Part manifesto, part design and part narrative, ‘Urban Myths’ is a research project that seeks to describe the ambiguous nature of the urban environment.
The project is exhibited within The Everyday Experience show at the Irish Museum of Modern Art (IMMA).
Discussing architecture and design, not through the conventional confines of architectural drawings and models, the project creates speculative urban stories and architectural conjecture that simultaneously question the traditional canons of tourist products, alongside building typologies.
The installation re-imagines north inner city Dublin – presenting a series of pieces that capture specific factual and fictional moments in space and time hidden beneath the gloss, rhetoric and gentrification of urban planning, redevelopment and architecture.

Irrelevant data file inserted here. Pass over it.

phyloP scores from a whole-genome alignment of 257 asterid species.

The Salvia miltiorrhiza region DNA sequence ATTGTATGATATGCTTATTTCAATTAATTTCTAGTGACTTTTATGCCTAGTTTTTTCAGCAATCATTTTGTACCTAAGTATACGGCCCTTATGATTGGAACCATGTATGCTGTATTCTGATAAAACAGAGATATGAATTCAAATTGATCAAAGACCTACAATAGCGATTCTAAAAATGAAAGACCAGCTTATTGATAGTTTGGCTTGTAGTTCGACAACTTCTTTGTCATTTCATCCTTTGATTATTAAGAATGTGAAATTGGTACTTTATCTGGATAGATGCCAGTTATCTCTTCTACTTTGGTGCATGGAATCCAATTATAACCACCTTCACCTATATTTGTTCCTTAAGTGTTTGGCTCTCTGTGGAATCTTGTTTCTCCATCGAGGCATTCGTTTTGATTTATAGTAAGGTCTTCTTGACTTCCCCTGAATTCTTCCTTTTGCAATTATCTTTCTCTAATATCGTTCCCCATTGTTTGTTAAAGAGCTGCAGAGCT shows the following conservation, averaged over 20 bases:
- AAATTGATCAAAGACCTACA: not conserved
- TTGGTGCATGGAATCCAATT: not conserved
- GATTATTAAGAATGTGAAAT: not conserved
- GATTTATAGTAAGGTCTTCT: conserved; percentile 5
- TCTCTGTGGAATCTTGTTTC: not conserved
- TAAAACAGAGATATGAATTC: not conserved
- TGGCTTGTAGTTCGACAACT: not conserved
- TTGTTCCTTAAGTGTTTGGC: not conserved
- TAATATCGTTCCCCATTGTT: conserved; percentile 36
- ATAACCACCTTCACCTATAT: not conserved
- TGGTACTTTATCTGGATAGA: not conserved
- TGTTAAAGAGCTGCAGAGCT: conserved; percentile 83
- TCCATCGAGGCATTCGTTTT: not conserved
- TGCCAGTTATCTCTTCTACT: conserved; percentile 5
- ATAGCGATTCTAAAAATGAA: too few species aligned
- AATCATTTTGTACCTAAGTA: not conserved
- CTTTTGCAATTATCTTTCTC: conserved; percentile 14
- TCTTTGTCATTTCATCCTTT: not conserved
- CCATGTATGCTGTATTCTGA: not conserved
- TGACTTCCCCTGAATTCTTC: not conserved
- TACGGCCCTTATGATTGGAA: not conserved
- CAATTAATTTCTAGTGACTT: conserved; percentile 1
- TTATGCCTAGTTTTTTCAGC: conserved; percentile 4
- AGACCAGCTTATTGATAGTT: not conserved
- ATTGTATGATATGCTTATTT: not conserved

Covertly eliciting narratives from users, the streets and the city, this is a new chapter for the ‘city of literature’, telling of affordance and appropriation, watching and waiting, hope and failure – a story more intriguing than any novel or tourist board literature.
The installation presents a series of souvenirs, which act as prompts within the ongoing research project. Seen as a reminder of experience, location and culture, these objects represent our collective need for mnemonic devices that store our feelings and make our memories permanent.
Exploring the role of architectural narrative, as a navigational tool and stage for experience, the authors propose a new tale; a story of incidental monuments, lost buildings and overlooked landmarks that build a rich story of Dublin characters north of the river. The latest in an ongoing series of creative interventions by the authors, the ‘Urban Myths’ project is part of an ongoing conversation with the city.